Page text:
Four Indicted for Exploiting an Elderly Adult
FOR IMMEDIATE RELEASE: February 21, 2017
On February 13, 2017, the Grand Jury for the City of Alexandria returned indictments against four co-conspirators relating to a scheme to defraud an 89-year old Alexandria citizen out of substantial amounts of money.
Each of the four co-conspirators was charged with one felony count of Conspiracy to Obtain Money by False Pretenses. The maximum penalty for this charge is 10 years to serve in the penitentiary. Under Virginia law, a criminal conspiracy is defined as an agreement between two or more people to commit a criminal offense through concerted action.
The following co-conspirators have been charged:
- Robert R. McCloud, Jr., a 37-year old resident of Culpeper, Virginia
- Pamela Ann McCloud, a 32-year old resident of Reva, Virginia
- Krystal Marie Mullins, a 28-year old resident of Culpeper, Virginia
- Gerald Scott Canard, a 25-year old resident of Culpeper, Virginia
The indictments relate to an alleged scheme that operated in the City of Alexandria between February 2015 and January 2016. Over that time frame, the co-conspirators purported to operate a contracting business that was called "Trees Unlimited" a/k/a "Unlimited Property Enhancements." During the alleged conspiracy, the victim, who resided in the Taylor Run neighborhood, paid approximately $71,000 to the co-conspirators. The payments were ostensibly for landscaping and pest removal work; however, the work included items such as "putting mothballs in the attic" and the installation of a "squirrel alert system." The purported work also included more regular items such as roof repair.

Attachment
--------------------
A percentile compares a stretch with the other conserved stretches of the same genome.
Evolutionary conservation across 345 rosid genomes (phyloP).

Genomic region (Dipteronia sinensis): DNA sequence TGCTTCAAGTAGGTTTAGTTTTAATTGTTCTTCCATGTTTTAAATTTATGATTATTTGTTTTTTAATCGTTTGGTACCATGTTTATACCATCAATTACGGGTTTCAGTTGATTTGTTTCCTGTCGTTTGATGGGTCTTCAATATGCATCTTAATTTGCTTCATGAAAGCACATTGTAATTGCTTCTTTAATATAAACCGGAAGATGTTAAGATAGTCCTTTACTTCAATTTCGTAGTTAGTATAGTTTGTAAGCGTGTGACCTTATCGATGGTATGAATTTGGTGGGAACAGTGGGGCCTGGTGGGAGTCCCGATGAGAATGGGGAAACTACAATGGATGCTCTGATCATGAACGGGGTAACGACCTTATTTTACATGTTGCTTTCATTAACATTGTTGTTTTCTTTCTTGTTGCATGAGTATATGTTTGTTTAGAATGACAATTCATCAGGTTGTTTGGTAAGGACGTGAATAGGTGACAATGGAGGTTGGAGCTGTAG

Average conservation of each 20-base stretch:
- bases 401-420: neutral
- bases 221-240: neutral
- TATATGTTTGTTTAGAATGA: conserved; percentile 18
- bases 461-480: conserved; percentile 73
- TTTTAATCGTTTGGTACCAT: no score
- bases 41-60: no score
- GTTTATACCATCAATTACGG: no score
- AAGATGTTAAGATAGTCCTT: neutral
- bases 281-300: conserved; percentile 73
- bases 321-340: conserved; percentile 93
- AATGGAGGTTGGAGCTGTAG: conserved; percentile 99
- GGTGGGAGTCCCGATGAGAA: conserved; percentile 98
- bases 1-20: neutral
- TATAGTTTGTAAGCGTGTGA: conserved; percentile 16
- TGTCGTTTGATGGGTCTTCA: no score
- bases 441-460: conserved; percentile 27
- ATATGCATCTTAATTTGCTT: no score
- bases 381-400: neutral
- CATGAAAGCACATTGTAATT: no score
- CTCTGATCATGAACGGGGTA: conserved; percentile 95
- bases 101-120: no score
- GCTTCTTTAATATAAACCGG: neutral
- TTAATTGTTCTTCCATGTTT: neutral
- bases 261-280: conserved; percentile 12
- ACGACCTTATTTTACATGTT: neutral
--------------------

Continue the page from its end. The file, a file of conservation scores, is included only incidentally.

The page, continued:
Once the alleged conspiracy was uncovered, Alexandria Police detectives and Alexandria Code Enforcement inspectors investigated. An inspection of the victim's home revealed no evidence of the repairs allegedly completed by the co-conspirators.
Commonwealth's Attorney Bryan L. Porter made the following statement: "Given the nature of these charges and the fact that other vulnerable seniors may have been victimized, this case constitutes a matter of public import that justifies a limited release of information. I emphasize, however, that the co-conspirators are presumed to be innocent, that my office must prove any charge through the adduction of admissible evidence at trial and that the co-conspirators' guilt should not be inferred simply because they have been charged with a criminal offense."
"Should any member of the public feel that they have been victimized in a similar manner, or should they know of someone who may have been, they should immediately contact the non-emergency line of the Alexandria Police Department at (703)746-4444."
Rule 3.6 of the Virginia State Bar's Rules of Professional Conduct for Attorneys states, in pertinent part: "A lawyer participating in or associated with the… prosecution … of a criminal matter that may be tried to a jury shall not make or participate in making an extrajudicial statement… that the lawyer knows, or should know, will have a substantial likelihood of interfering with the fairness of a trial by jury." Therefore, the Commonwealth is prohibited from discussing the evidence, its trial strategy or its work product prior to disposition of the matter.